Technical Paper
2014-04-01
K.S. Raghavan, R.J. Comstock, B.M. Hance
Abstract An indirect method to determine friction coefficient under punch stretching conditions has been developed. The methodology involves correlation of experimental draw-in measurements to FEA predictions for a range of assumed friction coefficients. Initial evaluation with a ferritic stainless steel (SS 439) shows that the proposed indirect method to determine the effective friction coefficient during punch stretching is feasible. Friction coefficient (μ) estimate based on the indirect method was 0.15 for the sample with residual mill oil (dry), 0.12 with excess mill oil (wet), and 0.03 with polyethylene sheets between the sample blank and tooling. The importance of prescribing accurate material hardening behavior beyond uniform elongation to obtain good correlation between simulation and experimental punch loads and to better tune the model is highlighted in the paper.
Technical Paper
2014-04-01
Seiji Furusako, Kodama Shinji, Yasunobu Miyazaki, Tetsuro Nose, Yoshiaki Akiniwa
To achieve improvement of crashworthiness and weight reduction of car bodies, the application of high strength steel sheets to car bodies is expanding [1, 2]. However cross tension strength of spot welded joints decreases as material strength increases in the range of material strength exceeding 780MPa grade. Therefore arc spot welding was attempted to enhance the joint strength in a high strength steel sheet of 980MPa in tensile strength. Consequently, the following experimental results were obtained: 1) cross tension strength (CTS) of the arc spot welded joints doubled compared with CTS of spot welded joints when appropriate welding conditions such as heat input and hole diameter of the sheet were selected and 2) height of excess weld decay in addition to the diameter of weld metal for the arc spot welded joints played an important role in improving CTS.
Technical Paper
2014-04-01
Ali Seyed Yaghoubi, Paul Begeman, Golam Newaz, Derek Board, Yijung Chen, Omar Faruque
Abstract The present investigation details an experimental procedure for frontal impact responses of a generic steel front bumper crush can (FBCC) assembly subjected to a rigid full and 40% offset impact. There is a paucity of studies focusing on component level tests with FBCCs, and of those, speeds carried out are of slower velocities. Predominant studies in literature pertain to full vehicle testing. Component level studies have importance as vehicles aim to decrease weight. As materials, such as carbon fiber or aluminum, are applied to vehicle structures, computer aided models are required to evaluate performance. A novel component level test procedure is valuable to aid in CAE correlation. All the tests were conducted using a sled-on-sled testing method. Several high-speed cameras, an IR (Infrared) thermal camera, and a number of accelerometers were utilized to study impact performance of the FBCC samples. A linear potentiometer was installed next to each crush-can to directly measure crush length of the can.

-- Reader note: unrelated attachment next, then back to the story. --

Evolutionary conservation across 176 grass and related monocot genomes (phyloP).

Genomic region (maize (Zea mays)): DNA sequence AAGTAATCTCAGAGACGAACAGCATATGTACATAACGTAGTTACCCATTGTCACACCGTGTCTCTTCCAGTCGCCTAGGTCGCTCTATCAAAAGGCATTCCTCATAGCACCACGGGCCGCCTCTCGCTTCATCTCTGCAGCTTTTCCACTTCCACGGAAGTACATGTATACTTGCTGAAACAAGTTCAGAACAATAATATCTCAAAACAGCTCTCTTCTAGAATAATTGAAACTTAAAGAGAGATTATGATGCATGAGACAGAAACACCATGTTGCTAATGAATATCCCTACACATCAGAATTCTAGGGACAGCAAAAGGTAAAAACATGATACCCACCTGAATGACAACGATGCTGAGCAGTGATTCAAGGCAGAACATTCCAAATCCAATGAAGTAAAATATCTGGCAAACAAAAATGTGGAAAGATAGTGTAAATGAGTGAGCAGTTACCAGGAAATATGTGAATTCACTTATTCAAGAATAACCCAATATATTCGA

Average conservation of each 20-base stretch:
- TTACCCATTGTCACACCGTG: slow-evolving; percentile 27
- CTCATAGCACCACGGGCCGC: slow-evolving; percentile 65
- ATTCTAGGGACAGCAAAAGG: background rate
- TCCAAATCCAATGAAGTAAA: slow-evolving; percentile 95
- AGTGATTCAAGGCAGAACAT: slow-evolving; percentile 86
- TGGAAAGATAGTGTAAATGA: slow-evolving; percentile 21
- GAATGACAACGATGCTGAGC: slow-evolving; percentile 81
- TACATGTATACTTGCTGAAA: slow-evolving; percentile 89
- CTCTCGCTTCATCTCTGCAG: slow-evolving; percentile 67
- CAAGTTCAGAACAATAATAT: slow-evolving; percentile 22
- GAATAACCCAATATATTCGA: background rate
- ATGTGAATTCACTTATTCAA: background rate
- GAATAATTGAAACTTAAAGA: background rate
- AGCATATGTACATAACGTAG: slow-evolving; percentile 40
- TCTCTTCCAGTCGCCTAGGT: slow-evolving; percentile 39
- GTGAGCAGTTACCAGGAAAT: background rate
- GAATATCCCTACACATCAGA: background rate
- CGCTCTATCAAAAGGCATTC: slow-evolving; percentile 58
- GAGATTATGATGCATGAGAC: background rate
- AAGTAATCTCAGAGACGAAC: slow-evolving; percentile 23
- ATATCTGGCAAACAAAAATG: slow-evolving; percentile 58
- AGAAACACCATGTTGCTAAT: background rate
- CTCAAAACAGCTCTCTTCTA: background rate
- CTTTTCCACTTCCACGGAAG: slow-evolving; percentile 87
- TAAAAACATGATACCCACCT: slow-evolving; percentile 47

Technical Paper
2014-04-01
Yang Li, Jianwei Zhang, Konghui Guo
For high torque permanent magnet wheel motor, this paper describes an experimental research method to optimize and identify the motor parameters based on the results of offline calculation. In order to improve the accuracy of motor parameters identification, the motor model considering the affect of iron loss was established, and the motor parameters were identified using genetic algorithm (GA). Based on this, parameters validation experiment was performed. The results show that: parameters obtained by this method can be used to describe the steady-state and transient-state response of permanent magnet synchronous motors accurately.
Viewing 1 to 30 of 7026